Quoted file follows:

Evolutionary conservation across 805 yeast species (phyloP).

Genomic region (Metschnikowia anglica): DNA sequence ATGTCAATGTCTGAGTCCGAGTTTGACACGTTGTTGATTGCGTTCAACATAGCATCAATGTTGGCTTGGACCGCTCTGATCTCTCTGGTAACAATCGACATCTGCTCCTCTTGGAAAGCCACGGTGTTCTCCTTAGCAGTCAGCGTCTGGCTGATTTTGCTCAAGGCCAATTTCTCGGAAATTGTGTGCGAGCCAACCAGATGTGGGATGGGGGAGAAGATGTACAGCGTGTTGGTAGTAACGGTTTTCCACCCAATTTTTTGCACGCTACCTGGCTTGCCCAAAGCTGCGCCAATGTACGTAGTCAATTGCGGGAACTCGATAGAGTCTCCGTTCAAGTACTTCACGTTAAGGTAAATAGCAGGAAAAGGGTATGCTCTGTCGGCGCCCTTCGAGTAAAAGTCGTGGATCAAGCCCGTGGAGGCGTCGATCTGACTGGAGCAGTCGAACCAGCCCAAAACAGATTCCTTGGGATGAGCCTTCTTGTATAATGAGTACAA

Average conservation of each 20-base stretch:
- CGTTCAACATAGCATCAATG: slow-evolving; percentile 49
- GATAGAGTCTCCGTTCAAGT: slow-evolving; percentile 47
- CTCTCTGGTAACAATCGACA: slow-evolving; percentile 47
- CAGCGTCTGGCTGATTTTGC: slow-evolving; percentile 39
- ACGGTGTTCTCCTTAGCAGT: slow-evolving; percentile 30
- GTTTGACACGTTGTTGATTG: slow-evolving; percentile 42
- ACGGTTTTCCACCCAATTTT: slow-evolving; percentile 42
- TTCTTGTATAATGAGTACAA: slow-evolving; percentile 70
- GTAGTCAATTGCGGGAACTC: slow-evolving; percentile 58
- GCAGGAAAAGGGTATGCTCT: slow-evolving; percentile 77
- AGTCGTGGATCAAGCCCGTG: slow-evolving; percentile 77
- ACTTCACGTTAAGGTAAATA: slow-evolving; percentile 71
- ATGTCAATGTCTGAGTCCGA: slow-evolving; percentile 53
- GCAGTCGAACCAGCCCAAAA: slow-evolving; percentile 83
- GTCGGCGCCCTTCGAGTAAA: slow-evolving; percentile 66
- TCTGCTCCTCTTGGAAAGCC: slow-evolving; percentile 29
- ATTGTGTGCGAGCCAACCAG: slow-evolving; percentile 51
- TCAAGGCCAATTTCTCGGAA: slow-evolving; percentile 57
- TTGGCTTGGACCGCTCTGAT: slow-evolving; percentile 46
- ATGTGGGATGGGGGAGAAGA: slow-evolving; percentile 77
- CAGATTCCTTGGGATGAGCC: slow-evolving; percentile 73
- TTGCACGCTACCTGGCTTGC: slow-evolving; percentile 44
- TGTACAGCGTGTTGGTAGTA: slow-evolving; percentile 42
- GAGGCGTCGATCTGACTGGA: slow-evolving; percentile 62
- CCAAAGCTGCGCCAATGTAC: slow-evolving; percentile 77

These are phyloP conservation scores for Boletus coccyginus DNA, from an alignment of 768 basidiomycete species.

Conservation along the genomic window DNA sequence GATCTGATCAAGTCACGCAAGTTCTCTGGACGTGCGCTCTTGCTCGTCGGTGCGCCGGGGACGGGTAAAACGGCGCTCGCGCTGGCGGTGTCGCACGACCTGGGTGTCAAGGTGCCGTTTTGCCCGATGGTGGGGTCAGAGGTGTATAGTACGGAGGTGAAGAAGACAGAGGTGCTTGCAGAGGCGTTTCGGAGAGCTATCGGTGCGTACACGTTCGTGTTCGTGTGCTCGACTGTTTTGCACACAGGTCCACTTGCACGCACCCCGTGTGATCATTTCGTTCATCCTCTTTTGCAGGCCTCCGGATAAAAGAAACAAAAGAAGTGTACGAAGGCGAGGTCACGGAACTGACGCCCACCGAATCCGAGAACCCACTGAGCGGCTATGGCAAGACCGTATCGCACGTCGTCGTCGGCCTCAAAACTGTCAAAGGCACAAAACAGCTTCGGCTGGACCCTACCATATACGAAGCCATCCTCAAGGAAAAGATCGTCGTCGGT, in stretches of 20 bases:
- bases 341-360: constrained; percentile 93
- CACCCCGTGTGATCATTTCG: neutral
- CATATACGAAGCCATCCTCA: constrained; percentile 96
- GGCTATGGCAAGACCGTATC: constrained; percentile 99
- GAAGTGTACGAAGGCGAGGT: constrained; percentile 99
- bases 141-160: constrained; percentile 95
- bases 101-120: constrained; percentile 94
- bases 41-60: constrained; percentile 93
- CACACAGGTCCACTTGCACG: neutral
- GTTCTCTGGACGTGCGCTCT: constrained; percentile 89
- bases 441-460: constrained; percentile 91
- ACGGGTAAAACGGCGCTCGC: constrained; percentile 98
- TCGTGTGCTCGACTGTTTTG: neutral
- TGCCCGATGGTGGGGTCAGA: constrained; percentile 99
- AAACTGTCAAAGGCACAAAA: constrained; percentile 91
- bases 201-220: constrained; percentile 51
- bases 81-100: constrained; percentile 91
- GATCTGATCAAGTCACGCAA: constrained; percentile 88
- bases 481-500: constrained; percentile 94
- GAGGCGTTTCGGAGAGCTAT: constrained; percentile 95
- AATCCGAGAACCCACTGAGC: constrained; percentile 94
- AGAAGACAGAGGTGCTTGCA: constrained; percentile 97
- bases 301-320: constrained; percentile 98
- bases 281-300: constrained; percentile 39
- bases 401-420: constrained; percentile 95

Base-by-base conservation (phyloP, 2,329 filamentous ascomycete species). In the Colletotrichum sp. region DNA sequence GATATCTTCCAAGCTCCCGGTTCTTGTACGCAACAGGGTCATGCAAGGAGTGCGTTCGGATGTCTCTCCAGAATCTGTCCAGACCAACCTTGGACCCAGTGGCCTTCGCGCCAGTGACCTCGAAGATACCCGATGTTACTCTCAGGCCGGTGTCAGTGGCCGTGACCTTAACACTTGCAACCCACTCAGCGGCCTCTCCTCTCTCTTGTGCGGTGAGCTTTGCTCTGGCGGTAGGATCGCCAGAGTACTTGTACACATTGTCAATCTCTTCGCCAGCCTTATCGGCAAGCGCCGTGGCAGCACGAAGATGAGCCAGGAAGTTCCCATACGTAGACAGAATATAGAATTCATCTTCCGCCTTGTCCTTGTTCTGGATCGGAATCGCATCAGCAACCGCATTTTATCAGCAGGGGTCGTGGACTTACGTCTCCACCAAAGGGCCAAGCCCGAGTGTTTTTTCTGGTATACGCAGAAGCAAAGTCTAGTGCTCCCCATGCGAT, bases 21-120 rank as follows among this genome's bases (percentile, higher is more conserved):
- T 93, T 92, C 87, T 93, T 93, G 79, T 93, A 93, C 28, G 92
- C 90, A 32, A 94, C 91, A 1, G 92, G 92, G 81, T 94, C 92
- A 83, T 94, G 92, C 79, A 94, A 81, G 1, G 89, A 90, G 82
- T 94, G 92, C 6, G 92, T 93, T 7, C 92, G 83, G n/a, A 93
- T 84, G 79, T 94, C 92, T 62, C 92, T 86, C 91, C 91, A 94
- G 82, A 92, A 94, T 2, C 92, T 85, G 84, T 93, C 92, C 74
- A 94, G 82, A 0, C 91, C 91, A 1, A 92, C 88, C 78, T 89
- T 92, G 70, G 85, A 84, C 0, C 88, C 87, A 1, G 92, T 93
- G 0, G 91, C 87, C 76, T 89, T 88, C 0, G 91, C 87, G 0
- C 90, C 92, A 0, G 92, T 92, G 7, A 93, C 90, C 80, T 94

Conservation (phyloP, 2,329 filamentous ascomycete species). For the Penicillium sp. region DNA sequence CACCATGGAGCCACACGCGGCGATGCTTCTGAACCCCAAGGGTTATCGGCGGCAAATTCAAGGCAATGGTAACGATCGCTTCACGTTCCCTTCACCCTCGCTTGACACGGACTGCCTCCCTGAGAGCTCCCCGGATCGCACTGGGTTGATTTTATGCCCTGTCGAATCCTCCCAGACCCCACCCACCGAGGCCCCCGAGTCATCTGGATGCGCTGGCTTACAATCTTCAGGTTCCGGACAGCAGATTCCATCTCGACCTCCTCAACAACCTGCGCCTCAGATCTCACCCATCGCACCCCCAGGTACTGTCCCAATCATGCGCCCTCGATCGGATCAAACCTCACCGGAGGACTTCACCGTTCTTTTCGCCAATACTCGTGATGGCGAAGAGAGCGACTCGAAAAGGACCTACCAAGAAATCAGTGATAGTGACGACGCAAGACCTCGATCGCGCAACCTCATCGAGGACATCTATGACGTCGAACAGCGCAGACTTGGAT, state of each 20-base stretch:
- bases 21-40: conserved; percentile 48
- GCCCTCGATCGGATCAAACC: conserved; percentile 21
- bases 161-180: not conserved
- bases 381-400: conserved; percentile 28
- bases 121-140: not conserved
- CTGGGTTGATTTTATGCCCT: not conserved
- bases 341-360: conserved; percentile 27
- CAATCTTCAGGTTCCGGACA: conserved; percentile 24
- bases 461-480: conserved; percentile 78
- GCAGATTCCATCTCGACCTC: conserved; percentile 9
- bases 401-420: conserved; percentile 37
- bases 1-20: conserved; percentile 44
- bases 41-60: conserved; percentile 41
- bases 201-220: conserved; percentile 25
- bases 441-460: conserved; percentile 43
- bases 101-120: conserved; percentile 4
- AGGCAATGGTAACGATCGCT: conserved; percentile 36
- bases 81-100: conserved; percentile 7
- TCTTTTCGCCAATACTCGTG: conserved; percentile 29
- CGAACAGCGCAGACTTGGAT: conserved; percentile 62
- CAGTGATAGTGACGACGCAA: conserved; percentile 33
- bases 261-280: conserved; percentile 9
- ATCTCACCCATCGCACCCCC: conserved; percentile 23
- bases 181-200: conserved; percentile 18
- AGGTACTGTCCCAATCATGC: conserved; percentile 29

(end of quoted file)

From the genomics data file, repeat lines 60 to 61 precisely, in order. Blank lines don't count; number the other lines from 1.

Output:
- T 94, G 92, C 6, G 92, T 93, T 7, C 92, G 83, G n/a, A 93
- T 84, G 79, T 94, C 92, T 62, C 92, T 86, C 91, C 91, A 94